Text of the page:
For a complete list of iProtean courses, click here.

 

iProtean Symposium & Workshop

Mark the Date!! October 10 – 12, 2012 at The Lodge at Torrey Pines, La Jolla, CA. Faculty: Barry Bader, Monte Dube, Esq., Lisa Goldstein, Dan Grauman, Marian Jennings and Brian Wong, M.D. For more information, click here.

 

For more information about iProtean, click here.

 

 

To read Atul Gawande’s article, “Big Med,” click here.

iProtean—The Importance of Physician Leaders

As the federal and state governments continue to implement the provisions of the Affordable Care Act, experts express concerns about the lack of physicians to care for the expanded pool of patients.  “The Association of American Medical Colleges estimates that in 2015 the country will have 62,900 fewer doctors than needed.  And that number will more than double by 2025, as the expansion of insurance coverage and the aging of baby boomers drive up demand for care.  Even without the health care law, the shortfall of doctors in 2025 would still exceed 100,000.” (The New York Times, July 29, 2012.)

 

Health experts, including many who support the law, say there is little that the government or the medical profession will be able to do to close the gap by 2014, when the law begins extending coverage to about 30 million Americans.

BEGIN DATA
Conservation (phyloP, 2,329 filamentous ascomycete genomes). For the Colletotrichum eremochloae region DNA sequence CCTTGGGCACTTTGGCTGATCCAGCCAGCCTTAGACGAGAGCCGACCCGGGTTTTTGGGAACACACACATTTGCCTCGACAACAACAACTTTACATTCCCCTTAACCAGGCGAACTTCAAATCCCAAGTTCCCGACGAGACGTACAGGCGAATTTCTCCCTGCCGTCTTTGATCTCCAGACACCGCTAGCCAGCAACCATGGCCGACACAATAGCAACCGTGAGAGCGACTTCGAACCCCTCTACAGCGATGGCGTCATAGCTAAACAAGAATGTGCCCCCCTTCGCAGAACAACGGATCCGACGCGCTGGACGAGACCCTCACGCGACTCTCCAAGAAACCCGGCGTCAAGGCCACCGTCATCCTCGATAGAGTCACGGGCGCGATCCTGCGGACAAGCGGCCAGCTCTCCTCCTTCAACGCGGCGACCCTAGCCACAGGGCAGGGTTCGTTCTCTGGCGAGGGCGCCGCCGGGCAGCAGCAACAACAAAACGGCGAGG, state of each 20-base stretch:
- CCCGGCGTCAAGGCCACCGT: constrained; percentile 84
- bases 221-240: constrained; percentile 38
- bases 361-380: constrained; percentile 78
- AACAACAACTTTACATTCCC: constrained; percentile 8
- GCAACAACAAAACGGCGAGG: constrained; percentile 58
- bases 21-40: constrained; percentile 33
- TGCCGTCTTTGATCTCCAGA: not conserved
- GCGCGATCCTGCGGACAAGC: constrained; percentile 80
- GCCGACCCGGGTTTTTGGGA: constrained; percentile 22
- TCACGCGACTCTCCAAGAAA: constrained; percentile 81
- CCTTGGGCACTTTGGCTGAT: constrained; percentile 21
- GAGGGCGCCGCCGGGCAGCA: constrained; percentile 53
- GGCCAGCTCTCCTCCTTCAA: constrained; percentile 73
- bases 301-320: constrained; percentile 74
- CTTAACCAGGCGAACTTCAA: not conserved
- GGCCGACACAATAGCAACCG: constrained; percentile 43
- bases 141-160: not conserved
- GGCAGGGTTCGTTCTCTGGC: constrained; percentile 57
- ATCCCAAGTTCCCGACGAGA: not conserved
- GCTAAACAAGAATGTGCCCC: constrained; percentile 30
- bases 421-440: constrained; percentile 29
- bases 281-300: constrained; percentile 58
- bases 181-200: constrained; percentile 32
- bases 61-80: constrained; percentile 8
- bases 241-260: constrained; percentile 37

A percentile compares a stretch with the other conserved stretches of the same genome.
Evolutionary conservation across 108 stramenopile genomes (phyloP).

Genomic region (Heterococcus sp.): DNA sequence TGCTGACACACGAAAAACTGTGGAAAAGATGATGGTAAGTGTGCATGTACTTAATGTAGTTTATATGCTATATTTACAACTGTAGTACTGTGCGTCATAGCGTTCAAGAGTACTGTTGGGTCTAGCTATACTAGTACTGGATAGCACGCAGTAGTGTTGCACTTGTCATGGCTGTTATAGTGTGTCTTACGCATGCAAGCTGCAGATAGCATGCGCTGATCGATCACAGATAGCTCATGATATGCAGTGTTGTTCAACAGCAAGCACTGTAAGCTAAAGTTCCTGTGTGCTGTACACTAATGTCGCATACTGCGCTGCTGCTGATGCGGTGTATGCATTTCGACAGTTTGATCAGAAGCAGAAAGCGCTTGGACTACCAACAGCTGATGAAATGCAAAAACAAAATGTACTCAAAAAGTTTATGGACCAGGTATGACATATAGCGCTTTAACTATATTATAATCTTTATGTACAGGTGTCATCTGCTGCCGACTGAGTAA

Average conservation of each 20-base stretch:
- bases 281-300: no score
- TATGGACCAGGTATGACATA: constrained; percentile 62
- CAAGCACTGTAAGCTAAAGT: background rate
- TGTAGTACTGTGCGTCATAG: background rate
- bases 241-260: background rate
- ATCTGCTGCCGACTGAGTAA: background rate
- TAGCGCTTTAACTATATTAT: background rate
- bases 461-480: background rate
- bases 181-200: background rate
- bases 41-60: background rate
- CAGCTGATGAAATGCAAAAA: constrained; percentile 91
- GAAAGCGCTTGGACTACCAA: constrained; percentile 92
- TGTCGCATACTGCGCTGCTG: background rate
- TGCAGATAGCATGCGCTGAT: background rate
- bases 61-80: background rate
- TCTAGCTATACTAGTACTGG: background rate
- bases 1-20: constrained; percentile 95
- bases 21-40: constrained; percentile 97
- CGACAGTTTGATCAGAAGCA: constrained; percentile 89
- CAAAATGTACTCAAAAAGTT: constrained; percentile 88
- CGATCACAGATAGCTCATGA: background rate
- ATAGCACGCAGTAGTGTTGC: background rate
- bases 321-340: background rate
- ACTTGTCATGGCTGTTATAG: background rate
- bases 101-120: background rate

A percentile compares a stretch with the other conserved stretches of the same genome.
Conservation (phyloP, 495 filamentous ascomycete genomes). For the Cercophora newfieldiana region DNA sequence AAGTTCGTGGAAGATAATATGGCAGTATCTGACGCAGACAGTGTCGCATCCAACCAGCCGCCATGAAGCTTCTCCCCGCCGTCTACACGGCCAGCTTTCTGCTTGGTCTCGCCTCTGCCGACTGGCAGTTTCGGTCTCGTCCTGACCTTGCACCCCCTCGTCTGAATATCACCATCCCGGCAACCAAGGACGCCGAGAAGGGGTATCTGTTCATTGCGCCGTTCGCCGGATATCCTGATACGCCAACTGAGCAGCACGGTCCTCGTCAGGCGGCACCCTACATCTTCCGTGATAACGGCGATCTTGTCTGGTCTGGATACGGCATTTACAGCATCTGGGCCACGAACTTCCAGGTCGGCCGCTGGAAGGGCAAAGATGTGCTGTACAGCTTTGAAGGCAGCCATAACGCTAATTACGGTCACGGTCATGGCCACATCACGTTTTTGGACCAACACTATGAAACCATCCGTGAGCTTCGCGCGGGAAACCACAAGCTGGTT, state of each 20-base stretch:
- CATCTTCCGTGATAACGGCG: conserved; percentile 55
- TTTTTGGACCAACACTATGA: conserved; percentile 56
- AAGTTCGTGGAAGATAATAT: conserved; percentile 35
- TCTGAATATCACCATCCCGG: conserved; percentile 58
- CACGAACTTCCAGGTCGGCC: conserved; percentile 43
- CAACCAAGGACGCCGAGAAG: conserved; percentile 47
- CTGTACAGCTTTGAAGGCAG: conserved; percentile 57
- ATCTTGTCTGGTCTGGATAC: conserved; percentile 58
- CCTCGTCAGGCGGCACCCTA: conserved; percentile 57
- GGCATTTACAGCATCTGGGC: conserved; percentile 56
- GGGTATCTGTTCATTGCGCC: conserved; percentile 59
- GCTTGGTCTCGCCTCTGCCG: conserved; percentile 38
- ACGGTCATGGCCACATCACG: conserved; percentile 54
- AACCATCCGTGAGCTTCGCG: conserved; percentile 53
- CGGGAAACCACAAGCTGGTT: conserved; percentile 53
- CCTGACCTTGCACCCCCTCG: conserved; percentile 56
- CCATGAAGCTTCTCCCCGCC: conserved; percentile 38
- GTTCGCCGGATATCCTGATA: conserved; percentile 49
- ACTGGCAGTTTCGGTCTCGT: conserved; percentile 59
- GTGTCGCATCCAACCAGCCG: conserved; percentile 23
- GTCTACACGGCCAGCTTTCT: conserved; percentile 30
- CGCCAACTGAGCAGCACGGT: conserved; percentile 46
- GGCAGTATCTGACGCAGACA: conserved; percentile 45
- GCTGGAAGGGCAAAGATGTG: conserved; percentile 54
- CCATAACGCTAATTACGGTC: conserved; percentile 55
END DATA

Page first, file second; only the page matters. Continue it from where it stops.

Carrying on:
The shortage has been described as an invisible problem; that is, patients still get care, but the process is often slow and difficult.  An additional concern is the lack of experienced physician leaders to manage the implications of the shortage over both the short and long term.

 

We asked Brian Wong, M.D., CEO of The Bedside Trust and iProtean expert, to provide his insight on the anticipated physician shortage and the importance of physician leaders.

 

iProtean:  There is a lot of talk about boosting physician leadership programs to help hospitals leverage existing physician resources in a smarter way. What are some practical actions administrators and physician executives can do to prepare for the anticipated physician shortage?

 

Brian Wong, M.D.:  My solution for this impending crisis is quite similar to the treatment plan that I have put into practice to prevent related symptoms such as poor physician relations, poor retention, disengagement, lack of physician collaboration, poor staff relations, etc.  Not only are these symptoms directly related to the shortage crisis, they carry substantial costs and impact care on a daily basis.